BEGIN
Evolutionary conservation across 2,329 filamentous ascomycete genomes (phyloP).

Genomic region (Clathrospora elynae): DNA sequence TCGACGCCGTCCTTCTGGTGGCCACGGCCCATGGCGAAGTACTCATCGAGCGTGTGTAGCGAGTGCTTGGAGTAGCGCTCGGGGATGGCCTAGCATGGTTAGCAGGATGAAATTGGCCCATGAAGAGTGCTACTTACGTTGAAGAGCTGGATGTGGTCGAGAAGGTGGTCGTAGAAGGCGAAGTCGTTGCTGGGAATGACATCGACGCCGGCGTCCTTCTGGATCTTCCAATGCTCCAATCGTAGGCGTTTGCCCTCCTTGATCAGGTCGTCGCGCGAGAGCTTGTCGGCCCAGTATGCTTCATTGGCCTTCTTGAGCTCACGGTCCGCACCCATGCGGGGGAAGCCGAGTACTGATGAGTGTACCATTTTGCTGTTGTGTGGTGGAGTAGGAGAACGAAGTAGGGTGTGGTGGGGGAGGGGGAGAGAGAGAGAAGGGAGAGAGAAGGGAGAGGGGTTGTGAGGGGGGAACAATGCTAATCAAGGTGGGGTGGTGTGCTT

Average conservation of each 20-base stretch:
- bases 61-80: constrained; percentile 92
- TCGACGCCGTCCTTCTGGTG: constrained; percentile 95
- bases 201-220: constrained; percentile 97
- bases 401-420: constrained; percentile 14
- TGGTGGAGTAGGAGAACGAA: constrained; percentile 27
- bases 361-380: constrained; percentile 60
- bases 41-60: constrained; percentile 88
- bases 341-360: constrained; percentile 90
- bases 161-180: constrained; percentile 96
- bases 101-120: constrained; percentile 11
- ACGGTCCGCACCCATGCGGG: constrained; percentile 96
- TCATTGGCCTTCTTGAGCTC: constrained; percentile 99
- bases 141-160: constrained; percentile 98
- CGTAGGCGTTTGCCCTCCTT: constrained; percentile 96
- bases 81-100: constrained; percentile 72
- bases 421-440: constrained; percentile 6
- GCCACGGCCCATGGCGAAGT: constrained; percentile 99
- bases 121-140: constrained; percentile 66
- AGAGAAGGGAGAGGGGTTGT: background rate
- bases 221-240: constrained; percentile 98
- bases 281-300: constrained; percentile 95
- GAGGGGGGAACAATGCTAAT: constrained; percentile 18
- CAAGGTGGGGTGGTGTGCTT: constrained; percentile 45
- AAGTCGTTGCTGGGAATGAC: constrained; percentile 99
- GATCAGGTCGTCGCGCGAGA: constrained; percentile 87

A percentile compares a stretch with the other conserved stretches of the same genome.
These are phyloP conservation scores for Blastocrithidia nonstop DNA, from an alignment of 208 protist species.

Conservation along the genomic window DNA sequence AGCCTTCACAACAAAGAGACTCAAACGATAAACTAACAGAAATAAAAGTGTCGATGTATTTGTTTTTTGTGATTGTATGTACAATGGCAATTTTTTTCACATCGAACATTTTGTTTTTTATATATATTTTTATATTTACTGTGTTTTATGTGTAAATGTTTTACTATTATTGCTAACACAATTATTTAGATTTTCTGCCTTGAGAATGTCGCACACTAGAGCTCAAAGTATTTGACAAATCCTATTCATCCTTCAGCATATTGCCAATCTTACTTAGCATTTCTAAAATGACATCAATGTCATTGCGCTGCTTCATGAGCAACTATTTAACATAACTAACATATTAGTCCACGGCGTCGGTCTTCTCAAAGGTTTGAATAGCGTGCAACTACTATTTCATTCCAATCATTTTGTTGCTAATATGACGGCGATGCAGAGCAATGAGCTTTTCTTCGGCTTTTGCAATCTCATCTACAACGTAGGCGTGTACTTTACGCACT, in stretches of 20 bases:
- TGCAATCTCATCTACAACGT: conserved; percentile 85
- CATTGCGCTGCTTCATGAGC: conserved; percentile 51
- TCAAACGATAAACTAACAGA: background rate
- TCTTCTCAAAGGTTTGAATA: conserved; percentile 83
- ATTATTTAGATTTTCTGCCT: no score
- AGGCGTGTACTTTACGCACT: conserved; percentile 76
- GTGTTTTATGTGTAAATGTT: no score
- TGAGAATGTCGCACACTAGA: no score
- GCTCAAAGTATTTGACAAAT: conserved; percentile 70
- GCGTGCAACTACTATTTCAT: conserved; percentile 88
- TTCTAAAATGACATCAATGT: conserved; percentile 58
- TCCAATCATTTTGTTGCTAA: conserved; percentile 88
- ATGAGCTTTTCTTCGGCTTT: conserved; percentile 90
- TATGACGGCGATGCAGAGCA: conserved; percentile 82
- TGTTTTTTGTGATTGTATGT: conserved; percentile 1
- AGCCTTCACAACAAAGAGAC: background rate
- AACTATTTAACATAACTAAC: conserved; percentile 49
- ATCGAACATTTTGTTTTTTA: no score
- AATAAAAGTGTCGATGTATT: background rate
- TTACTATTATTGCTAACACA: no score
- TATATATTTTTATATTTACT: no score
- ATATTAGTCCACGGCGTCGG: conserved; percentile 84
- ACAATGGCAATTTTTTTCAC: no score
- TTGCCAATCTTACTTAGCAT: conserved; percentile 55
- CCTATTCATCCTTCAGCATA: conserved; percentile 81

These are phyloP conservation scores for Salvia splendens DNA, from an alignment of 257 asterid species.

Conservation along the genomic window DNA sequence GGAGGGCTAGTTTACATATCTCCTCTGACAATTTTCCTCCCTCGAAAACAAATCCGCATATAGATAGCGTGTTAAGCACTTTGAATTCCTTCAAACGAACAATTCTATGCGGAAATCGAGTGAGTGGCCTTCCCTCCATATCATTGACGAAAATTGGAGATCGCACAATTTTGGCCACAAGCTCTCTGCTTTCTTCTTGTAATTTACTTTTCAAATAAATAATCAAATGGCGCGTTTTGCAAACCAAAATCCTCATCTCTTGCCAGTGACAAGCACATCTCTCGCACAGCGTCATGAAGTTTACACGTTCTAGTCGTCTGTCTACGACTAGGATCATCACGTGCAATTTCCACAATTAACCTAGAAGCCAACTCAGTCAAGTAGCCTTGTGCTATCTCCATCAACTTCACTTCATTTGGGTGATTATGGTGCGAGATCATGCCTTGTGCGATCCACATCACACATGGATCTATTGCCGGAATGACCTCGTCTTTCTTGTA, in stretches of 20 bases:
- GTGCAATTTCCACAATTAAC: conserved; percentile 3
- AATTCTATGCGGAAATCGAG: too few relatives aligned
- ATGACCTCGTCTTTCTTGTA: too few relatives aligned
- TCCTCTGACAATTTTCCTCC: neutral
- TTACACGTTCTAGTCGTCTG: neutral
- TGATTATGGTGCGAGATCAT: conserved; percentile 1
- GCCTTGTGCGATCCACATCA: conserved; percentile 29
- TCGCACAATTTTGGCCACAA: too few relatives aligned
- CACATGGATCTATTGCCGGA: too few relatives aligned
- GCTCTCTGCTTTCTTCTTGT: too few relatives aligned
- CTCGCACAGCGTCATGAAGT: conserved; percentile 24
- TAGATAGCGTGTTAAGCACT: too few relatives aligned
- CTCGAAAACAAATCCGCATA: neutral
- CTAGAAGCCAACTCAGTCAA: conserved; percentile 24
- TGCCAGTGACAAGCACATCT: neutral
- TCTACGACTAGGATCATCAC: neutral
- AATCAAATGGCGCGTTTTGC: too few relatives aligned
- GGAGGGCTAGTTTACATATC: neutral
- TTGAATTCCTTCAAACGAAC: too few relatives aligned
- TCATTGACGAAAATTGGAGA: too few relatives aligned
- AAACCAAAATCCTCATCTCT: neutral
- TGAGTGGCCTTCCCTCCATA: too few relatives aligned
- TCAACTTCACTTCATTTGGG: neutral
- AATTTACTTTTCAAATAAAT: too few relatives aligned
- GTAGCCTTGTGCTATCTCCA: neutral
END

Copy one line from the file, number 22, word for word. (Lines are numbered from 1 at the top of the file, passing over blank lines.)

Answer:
- AGAGAAGGGAGAGGGGTTGT: background rate